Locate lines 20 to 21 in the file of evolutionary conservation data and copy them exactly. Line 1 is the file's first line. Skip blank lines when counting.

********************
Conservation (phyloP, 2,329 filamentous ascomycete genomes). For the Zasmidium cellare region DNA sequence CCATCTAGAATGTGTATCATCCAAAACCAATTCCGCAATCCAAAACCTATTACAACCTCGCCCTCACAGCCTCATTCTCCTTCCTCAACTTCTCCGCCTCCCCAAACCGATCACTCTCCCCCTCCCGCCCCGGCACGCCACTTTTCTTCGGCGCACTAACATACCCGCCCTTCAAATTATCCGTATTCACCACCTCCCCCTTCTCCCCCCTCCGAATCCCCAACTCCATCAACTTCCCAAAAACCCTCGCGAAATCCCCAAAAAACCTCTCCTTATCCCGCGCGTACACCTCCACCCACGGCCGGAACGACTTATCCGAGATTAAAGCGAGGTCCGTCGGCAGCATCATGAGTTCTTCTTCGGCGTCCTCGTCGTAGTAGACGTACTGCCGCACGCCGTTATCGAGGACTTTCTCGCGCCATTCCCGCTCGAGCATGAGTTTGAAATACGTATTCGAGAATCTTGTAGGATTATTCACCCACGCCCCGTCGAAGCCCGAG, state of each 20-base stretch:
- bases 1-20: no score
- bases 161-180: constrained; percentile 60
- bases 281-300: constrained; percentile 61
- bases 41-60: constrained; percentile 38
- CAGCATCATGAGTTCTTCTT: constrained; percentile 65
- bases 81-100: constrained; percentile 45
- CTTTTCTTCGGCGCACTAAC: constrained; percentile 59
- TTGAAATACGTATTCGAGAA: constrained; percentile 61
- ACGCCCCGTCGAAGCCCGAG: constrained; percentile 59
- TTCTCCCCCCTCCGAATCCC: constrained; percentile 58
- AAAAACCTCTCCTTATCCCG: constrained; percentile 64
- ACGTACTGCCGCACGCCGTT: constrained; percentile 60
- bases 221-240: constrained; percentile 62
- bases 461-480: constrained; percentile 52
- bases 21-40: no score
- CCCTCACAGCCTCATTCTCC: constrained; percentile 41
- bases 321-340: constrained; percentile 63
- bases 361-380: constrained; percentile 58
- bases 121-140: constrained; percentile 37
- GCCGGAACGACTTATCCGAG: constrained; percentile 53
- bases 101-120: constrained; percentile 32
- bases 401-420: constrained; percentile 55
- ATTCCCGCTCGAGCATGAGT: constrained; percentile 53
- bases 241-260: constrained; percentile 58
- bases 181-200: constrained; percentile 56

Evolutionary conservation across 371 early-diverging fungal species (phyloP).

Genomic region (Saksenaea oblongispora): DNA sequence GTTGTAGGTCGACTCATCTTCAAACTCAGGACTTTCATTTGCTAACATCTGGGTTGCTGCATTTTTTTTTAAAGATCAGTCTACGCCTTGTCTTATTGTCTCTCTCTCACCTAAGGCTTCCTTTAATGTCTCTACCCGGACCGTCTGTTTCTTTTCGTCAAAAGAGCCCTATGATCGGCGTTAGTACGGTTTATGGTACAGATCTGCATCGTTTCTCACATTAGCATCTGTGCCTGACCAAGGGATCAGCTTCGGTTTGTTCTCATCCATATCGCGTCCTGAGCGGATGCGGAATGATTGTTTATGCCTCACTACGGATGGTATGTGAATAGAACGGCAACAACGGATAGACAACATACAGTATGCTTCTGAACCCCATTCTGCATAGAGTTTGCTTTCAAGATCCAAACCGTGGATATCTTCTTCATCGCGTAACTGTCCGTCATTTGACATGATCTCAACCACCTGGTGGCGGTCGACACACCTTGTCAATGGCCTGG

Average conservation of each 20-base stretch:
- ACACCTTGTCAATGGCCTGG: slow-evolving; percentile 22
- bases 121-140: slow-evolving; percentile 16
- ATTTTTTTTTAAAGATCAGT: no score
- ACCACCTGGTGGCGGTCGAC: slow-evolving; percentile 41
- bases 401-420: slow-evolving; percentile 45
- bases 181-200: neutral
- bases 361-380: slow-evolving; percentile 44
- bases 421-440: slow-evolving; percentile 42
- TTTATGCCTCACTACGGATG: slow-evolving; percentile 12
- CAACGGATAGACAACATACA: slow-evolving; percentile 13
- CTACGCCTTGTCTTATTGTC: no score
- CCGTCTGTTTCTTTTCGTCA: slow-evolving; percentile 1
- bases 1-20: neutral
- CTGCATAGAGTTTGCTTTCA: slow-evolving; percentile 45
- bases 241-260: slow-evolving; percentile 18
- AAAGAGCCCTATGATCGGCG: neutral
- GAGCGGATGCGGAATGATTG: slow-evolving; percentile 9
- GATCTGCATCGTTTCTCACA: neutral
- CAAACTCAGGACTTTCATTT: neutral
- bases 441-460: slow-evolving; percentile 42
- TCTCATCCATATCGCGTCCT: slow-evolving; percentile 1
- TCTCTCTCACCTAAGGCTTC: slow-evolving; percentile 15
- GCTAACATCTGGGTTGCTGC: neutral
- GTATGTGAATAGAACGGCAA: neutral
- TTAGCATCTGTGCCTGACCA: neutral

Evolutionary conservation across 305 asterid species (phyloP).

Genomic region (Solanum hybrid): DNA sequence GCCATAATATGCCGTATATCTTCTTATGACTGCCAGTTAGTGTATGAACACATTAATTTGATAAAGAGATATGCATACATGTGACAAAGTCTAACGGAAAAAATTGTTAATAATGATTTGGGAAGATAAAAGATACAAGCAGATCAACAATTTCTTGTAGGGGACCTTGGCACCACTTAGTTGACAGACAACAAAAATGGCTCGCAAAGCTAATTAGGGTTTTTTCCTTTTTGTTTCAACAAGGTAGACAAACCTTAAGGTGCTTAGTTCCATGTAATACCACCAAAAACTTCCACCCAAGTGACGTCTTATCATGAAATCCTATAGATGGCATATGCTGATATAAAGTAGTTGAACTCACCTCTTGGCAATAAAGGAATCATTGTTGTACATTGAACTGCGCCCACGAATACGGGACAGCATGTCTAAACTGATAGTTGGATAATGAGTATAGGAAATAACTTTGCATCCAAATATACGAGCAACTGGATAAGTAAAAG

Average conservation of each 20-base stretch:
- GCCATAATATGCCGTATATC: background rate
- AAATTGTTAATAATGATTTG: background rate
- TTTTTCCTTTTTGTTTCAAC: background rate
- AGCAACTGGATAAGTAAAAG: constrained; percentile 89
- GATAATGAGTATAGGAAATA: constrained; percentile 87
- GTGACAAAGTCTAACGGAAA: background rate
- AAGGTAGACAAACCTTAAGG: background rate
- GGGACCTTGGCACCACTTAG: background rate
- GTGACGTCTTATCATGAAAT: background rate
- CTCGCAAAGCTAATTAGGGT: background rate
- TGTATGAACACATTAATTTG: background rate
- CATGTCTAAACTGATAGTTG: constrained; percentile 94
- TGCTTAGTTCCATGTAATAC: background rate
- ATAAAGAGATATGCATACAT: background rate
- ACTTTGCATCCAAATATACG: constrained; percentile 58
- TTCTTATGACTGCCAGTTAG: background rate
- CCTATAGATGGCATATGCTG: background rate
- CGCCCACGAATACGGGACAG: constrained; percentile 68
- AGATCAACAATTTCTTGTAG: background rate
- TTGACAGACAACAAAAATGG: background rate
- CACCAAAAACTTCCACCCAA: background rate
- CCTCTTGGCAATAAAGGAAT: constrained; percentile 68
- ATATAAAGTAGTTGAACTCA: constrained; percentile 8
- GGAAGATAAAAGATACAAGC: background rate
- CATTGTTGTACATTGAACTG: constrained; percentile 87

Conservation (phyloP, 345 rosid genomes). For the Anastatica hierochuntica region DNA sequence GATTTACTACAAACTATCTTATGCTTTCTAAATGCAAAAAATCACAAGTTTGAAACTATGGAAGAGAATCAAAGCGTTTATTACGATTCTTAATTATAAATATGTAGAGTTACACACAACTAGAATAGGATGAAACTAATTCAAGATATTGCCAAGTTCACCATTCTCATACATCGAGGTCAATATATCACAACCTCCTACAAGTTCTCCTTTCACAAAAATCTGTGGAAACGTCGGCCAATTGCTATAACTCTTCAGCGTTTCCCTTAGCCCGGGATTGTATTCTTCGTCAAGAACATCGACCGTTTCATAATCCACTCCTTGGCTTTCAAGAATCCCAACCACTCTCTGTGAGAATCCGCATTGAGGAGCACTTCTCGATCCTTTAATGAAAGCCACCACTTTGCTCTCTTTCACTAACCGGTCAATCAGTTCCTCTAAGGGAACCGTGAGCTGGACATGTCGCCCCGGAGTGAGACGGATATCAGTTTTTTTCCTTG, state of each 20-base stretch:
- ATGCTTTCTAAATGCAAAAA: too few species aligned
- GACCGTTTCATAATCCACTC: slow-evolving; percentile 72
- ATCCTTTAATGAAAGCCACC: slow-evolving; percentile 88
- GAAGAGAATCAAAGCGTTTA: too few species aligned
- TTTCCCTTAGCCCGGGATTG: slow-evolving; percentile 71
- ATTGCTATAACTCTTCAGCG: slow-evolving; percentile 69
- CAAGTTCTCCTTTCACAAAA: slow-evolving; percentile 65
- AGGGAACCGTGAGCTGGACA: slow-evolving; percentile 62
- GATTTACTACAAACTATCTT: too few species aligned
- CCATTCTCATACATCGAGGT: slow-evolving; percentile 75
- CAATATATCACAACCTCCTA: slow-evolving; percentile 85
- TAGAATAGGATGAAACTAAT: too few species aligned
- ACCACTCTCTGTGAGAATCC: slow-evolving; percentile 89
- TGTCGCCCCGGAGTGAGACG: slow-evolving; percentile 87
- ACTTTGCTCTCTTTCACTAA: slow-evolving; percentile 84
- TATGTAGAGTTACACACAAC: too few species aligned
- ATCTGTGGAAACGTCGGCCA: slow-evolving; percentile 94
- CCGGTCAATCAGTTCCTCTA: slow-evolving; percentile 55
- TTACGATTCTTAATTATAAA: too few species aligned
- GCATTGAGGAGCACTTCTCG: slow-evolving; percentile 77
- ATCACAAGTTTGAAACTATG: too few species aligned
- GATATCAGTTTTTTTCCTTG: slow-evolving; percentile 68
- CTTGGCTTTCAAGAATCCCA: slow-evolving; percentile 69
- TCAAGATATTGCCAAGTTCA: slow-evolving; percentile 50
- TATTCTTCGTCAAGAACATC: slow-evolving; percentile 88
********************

- bases 121-140: constrained; percentile 37
- GCCGGAACGACTTATCCGAG: constrained; percentile 53